With only a few more shopping days before Purim, I’m facing the difficult decision of what to wear to the Megilla reading. I can’t wear a fake beard, because I already have a real beard. If I wear a giant nose, nobody will notice the difference. And since I’ve put on a few pounds, I can’t fit into my gorilla suit.
Purim is surely one of the most delightful holidays on the calendar. Purim is celebrated by making noise, playing games, feasting, reading the Megilla and using a mind-altering substance. Purim is a happy holiday.
But there is also a very serious side of Purim:
Oh Once there was a wicked, wicked man
and Haman was his name, sir
He would have murdered all the Jews
though they were not to blame, sir
Oh today we’ll merry merry be.
Purim is a memorial observance of attempted genocide. For a generation growing up in the ashes of Auschwitz, with a memory of the Ottoman government’s Armenian Genocide in 1915, the genocide in Rwanda in 1994, and other recent travesties as well, there is nothing amusing about attempted genocide. Many of us remember Purim 1996 (5756) when terrorists murdered our children in their Purim costumes in Jerusalem.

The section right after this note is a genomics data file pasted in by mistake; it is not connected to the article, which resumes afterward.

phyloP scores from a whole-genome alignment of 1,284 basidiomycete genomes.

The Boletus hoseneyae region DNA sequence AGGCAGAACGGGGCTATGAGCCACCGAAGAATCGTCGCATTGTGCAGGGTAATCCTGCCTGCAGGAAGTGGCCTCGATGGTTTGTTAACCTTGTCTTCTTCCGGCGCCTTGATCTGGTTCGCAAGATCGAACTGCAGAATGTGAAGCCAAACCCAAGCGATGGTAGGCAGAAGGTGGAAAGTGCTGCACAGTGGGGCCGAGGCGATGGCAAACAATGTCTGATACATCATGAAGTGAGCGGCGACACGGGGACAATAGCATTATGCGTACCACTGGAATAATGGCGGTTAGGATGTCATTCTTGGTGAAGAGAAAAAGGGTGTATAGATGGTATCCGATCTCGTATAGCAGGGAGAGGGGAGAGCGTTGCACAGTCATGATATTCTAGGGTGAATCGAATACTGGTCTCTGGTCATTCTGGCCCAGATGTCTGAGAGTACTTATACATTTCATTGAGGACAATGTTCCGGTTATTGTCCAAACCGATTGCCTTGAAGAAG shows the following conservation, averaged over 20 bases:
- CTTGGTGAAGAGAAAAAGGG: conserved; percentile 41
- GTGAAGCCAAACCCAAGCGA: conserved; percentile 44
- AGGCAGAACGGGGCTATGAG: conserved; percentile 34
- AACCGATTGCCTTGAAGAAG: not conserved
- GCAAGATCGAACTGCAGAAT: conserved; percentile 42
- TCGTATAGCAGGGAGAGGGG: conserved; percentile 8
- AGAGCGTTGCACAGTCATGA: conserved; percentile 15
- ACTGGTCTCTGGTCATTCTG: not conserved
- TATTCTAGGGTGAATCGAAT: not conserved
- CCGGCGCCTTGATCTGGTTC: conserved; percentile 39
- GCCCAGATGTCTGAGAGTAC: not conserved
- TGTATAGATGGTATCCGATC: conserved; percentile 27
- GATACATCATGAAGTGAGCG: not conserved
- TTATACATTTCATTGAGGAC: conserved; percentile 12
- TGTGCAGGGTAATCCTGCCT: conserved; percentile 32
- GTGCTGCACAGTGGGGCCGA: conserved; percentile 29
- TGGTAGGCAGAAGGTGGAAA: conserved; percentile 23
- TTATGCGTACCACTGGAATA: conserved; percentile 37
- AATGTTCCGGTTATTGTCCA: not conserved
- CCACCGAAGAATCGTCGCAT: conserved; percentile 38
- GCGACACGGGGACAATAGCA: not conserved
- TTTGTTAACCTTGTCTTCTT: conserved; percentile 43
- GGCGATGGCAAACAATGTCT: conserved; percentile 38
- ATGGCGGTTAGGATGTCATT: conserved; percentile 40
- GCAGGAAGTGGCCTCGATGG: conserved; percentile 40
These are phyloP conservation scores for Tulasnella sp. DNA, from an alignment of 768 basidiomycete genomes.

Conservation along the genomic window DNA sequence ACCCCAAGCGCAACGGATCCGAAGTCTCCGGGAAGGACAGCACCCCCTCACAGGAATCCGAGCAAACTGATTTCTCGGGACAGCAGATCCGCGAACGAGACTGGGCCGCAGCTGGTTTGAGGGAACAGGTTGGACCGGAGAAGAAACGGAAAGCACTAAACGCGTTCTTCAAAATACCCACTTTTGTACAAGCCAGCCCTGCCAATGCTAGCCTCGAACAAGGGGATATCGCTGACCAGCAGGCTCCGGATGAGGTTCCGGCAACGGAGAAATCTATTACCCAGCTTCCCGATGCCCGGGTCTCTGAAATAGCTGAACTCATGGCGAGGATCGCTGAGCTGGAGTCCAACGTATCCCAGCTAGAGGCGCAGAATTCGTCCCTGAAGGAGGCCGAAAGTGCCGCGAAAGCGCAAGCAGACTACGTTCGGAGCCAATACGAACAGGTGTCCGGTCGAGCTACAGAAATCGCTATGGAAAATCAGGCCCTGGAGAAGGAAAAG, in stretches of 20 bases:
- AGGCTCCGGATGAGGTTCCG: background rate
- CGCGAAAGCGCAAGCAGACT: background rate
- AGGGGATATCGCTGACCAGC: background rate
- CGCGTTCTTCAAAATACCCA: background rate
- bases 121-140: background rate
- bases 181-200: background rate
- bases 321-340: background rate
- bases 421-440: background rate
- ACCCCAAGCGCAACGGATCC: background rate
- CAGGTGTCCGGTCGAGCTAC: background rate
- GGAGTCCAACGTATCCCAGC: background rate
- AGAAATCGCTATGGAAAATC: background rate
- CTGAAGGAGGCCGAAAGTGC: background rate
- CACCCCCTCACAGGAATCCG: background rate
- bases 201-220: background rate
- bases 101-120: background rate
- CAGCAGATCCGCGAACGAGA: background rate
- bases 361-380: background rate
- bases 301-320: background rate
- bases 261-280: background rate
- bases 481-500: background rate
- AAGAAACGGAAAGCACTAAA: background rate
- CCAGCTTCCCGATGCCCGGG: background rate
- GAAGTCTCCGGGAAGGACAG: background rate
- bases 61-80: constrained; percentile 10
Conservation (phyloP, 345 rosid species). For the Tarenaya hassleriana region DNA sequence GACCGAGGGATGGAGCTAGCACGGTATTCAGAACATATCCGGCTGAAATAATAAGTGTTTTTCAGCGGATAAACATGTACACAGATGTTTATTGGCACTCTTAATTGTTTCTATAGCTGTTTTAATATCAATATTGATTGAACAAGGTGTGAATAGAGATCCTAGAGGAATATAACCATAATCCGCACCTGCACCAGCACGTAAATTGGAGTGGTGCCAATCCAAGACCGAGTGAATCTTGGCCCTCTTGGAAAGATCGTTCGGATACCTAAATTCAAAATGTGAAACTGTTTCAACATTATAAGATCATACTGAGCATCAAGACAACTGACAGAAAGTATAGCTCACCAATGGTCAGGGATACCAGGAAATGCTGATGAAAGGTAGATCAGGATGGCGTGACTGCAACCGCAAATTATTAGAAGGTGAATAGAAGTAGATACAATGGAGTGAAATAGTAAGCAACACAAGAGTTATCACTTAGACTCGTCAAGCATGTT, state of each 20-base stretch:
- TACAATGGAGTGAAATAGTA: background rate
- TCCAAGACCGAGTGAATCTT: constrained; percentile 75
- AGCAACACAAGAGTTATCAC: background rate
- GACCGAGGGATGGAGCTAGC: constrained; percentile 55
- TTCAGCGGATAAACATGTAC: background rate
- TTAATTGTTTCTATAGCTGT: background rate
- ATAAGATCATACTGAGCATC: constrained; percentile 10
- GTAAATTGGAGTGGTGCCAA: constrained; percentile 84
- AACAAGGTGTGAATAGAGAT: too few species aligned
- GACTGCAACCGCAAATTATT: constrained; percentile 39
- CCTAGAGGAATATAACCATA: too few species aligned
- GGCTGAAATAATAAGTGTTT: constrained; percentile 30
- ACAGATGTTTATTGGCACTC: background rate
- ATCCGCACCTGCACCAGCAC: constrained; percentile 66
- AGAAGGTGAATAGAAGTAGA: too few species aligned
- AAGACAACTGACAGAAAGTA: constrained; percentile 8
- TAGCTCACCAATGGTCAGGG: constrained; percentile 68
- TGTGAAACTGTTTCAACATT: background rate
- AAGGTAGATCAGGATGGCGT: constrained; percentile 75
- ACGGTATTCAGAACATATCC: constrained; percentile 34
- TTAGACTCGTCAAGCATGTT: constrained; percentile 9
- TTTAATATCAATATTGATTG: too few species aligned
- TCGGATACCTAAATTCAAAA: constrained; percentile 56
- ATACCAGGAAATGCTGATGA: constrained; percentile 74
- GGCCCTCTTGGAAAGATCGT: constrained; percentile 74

How then can we celebrate Purim with mirth? The obvious answer is that we are celebrating the failure of the genocide attempt. If our happiness is in proportion to the stakes involved, then Purim rightly is one of our most joyous celebrations.
Correct as this answer may be, it doesn’t fully take into account the depths of feeling associated with the somber side of our brush with national destruction.
Purim elicits two strongly conflicting yet sincerely heartfelt emotions. We are horrified at the attempted destruction of our people, but we are overjoyed that the attempt failed.
At the same time, we must reflect on the other problem with Purim — the violent rampage of revenge our ancestors wreaked against their neighbors (at least according to the Megilla). It was this account that tipped the mental imbalance of the American Jewish man who committed the massacre of Muslims at worship in Hebron at Purim in 1994. Even if Purim is supposed to be a farce, it is now harder than ever to find it amusing.
For this reason, the mirthful celebration of Purim by itself would be almost offensive. That is why we observe the Fast of Esther, Taanit Ester, the day before Purim. (When Purim occurs on Sunday, the Fast is observed the previous Thursday.) From the morning until afternoon or evening, we observe a half-day fast, just as Esther observed a fast when the fate of her people hung in the balance. When we observe the Fast of Esther we solemnly commit ourselves to making a world where genocide is unknown, where all people enjoy their God-given human rights.
I believe that it is psychologically and spiritually crucial for us to observe both sides of Purim. We need — and perhaps deserve — the joyous celebration of Purim. But we also need the serious side of Purim. And that is the Fast of Esther, a day of somber reflection and action against war and genocide.
© Jon-Jay Tilsen 1995, 1998, 2016